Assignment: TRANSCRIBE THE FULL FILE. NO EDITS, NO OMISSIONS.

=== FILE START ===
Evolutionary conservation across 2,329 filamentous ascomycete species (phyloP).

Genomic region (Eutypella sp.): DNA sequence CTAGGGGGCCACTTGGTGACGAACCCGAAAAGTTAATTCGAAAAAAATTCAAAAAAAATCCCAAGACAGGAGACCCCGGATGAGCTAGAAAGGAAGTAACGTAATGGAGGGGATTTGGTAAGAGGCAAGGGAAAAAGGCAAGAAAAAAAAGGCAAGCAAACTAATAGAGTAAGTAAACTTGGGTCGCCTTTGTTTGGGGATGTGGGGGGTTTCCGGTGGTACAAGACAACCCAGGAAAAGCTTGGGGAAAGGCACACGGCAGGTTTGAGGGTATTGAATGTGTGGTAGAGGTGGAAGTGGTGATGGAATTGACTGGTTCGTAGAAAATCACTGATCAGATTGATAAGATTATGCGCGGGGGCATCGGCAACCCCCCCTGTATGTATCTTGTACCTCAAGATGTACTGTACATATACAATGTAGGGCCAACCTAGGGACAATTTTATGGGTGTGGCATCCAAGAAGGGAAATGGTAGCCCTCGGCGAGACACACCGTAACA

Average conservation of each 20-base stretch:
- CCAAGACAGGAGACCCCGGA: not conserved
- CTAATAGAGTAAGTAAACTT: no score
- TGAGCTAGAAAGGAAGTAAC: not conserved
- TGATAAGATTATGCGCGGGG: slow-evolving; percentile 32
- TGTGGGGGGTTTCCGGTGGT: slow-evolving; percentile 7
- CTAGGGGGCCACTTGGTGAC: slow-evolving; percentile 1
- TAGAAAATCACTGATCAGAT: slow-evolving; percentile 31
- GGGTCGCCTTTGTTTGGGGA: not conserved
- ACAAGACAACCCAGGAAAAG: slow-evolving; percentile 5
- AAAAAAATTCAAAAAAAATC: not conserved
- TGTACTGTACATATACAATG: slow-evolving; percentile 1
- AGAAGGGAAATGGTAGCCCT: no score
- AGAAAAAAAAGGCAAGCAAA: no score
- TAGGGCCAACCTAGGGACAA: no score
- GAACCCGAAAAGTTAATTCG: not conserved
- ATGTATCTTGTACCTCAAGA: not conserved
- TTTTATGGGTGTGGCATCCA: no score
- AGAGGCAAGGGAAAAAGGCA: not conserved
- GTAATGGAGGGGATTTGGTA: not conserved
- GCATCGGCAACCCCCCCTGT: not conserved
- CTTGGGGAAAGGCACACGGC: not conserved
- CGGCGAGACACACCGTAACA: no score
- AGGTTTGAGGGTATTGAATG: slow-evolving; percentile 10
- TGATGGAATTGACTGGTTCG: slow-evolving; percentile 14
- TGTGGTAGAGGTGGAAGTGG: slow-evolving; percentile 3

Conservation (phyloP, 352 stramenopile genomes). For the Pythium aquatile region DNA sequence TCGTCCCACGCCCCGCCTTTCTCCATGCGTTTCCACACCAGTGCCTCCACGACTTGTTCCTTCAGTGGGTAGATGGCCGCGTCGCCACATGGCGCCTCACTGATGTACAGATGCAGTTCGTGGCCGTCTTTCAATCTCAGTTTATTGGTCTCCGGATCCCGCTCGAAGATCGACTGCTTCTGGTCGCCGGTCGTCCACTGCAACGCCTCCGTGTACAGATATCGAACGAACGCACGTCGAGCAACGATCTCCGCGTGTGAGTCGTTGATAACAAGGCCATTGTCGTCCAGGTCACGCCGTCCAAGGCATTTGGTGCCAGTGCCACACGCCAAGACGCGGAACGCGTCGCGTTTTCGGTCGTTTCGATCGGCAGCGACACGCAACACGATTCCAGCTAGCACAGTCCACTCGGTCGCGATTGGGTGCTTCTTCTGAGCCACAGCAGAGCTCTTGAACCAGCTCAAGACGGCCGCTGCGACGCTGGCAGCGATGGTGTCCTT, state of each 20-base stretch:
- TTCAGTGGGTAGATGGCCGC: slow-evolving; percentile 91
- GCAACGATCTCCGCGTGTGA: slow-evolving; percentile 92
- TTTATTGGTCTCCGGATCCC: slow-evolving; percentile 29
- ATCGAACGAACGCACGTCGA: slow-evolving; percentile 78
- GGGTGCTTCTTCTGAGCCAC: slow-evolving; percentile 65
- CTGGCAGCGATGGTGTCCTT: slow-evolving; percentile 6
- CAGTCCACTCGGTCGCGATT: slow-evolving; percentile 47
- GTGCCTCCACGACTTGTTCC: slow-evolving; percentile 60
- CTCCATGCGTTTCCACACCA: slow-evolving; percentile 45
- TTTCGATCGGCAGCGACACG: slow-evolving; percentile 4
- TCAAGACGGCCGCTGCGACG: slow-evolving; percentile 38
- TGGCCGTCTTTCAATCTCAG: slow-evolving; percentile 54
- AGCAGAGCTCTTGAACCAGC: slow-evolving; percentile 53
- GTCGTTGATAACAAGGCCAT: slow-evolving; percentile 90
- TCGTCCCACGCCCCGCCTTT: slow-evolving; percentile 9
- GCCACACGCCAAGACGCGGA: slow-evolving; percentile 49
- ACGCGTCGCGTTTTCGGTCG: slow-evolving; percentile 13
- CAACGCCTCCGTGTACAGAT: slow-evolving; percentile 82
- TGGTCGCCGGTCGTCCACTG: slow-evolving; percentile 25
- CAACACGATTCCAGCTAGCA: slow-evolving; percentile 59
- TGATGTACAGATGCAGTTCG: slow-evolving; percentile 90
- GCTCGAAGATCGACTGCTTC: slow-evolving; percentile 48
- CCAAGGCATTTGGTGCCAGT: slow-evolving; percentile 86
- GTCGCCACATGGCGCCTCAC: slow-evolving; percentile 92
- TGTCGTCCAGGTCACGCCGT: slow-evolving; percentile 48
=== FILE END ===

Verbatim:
Evolutionary conservation across 2,329 filamentous ascomycete species (phyloP).

Genomic region (Eutypella sp.): DNA sequence CTAGGGGGCCACTTGGTGACGAACCCGAAAAGTTAATTCGAAAAAAATTCAAAAAAAATCCCAAGACAGGAGACCCCGGATGAGCTAGAAAGGAAGTAACGTAATGGAGGGGATTTGGTAAGAGGCAAGGGAAAAAGGCAAGAAAAAAAAGGCAAGCAAACTAATAGAGTAAGTAAACTTGGGTCGCCTTTGTTTGGGGATGTGGGGGGTTTCCGGTGGTACAAGACAACCCAGGAAAAGCTTGGGGAAAGGCACACGGCAGGTTTGAGGGTATTGAATGTGTGGTAGAGGTGGAAGTGGTGATGGAATTGACTGGTTCGTAGAAAATCACTGATCAGATTGATAAGATTATGCGCGGGGGCATCGGCAACCCCCCCTGTATGTATCTTGTACCTCAAGATGTACTGTACATATACAATGTAGGGCCAACCTAGGGACAATTTTATGGGTGTGGCATCCAAGAAGGGAAATGGTAGCCCTCGGCGAGACACACCGTAACA

Average conservation of each 20-base stretch:
- CCAAGACAGGAGACCCCGGA: not conserved
- CTAATAGAGTAAGTAAACTT: no score
- TGAGCTAGAAAGGAAGTAAC: not conserved
- TGATAAGATTATGCGCGGGG: slow-evolving; percentile 32
- TGTGGGGGGTTTCCGGTGGT: slow-evolving; percentile 7
- CTAGGGGGCCACTTGGTGAC: slow-evolving; percentile 1
- TAGAAAATCACTGATCAGAT: slow-evolving; percentile 31
- GGGTCGCCTTTGTTTGGGGA: not conserved
- ACAAGACAACCCAGGAAAAG: slow-evolving; percentile 5
- AAAAAAATTCAAAAAAAATC: not conserved
- TGTACTGTACATATACAATG: slow-evolving; percentile 1
- AGAAGGGAAATGGTAGCCCT: no score
- AGAAAAAAAAGGCAAGCAAA: no score
- TAGGGCCAACCTAGGGACAA: no score
- GAACCCGAAAAGTTAATTCG: not conserved
- ATGTATCTTGTACCTCAAGA: not conserved
- TTTTATGGGTGTGGCATCCA: no score
- AGAGGCAAGGGAAAAAGGCA: not conserved
- GTAATGGAGGGGATTTGGTA: not conserved
- GCATCGGCAACCCCCCCTGT: not conserved
- CTTGGGGAAAGGCACACGGC: not conserved
- CGGCGAGACACACCGTAACA: no score
- AGGTTTGAGGGTATTGAATG: slow-evolving; percentile 10
- TGATGGAATTGACTGGTTCG: slow-evolving; percentile 14
- TGTGGTAGAGGTGGAAGTGG: slow-evolving; percentile 3

Conservation (phyloP, 352 stramenopile genomes). For the Pythium aquatile region DNA sequence TCGTCCCACGCCCCGCCTTTCTCCATGCGTTTCCACACCAGTGCCTCCACGACTTGTTCCTTCAGTGGGTAGATGGCCGCGTCGCCACATGGCGCCTCACTGATGTACAGATGCAGTTCGTGGCCGTCTTTCAATCTCAGTTTATTGGTCTCCGGATCCCGCTCGAAGATCGACTGCTTCTGGTCGCCGGTCGTCCACTGCAACGCCTCCGTGTACAGATATCGAACGAACGCACGTCGAGCAACGATCTCCGCGTGTGAGTCGTTGATAACAAGGCCATTGTCGTCCAGGTCACGCCGTCCAAGGCATTTGGTGCCAGTGCCACACGCCAAGACGCGGAACGCGTCGCGTTTTCGGTCGTTTCGATCGGCAGCGACACGCAACACGATTCCAGCTAGCACAGTCCACTCGGTCGCGATTGGGTGCTTCTTCTGAGCCACAGCAGAGCTCTTGAACCAGCTCAAGACGGCCGCTGCGACGCTGGCAGCGATGGTGTCCTT, state of each 20-base stretch:
- TTCAGTGGGTAGATGGCCGC: slow-evolving; percentile 91
- GCAACGATCTCCGCGTGTGA: slow-evolving; percentile 92
- TTTATTGGTCTCCGGATCCC: slow-evolving; percentile 29
- ATCGAACGAACGCACGTCGA: slow-evolving; percentile 78
- GGGTGCTTCTTCTGAGCCAC: slow-evolving; percentile 65
- CTGGCAGCGATGGTGTCCTT: slow-evolving; percentile 6
- CAGTCCACTCGGTCGCGATT: slow-evolving; percentile 47
- GTGCCTCCACGACTTGTTCC: slow-evolving; percentile 60
- CTCCATGCGTTTCCACACCA: slow-evolving; percentile 45
- TTTCGATCGGCAGCGACACG: slow-evolving; percentile 4
- TCAAGACGGCCGCTGCGACG: slow-evolving; percentile 38
- TGGCCGTCTTTCAATCTCAG: slow-evolving; percentile 54
- AGCAGAGCTCTTGAACCAGC: slow-evolving; percentile 53
- GTCGTTGATAACAAGGCCAT: slow-evolving; percentile 90
- TCGTCCCACGCCCCGCCTTT: slow-evolving; percentile 9
- GCCACACGCCAAGACGCGGA: slow-evolving; percentile 49
- ACGCGTCGCGTTTTCGGTCG: slow-evolving; percentile 13
- CAACGCCTCCGTGTACAGAT: slow-evolving; percentile 82
- TGGTCGCCGGTCGTCCACTG: slow-evolving; percentile 25
- CAACACGATTCCAGCTAGCA: slow-evolving; percentile 59
- TGATGTACAGATGCAGTTCG: slow-evolving; percentile 90
- GCTCGAAGATCGACTGCTTC: slow-evolving; percentile 48
- CCAAGGCATTTGGTGCCAGT: slow-evolving; percentile 86
- GTCGCCACATGGCGCCTCAC: slow-evolving; percentile 92
- TGTCGTCCAGGTCACGCCGT: slow-evolving; percentile 48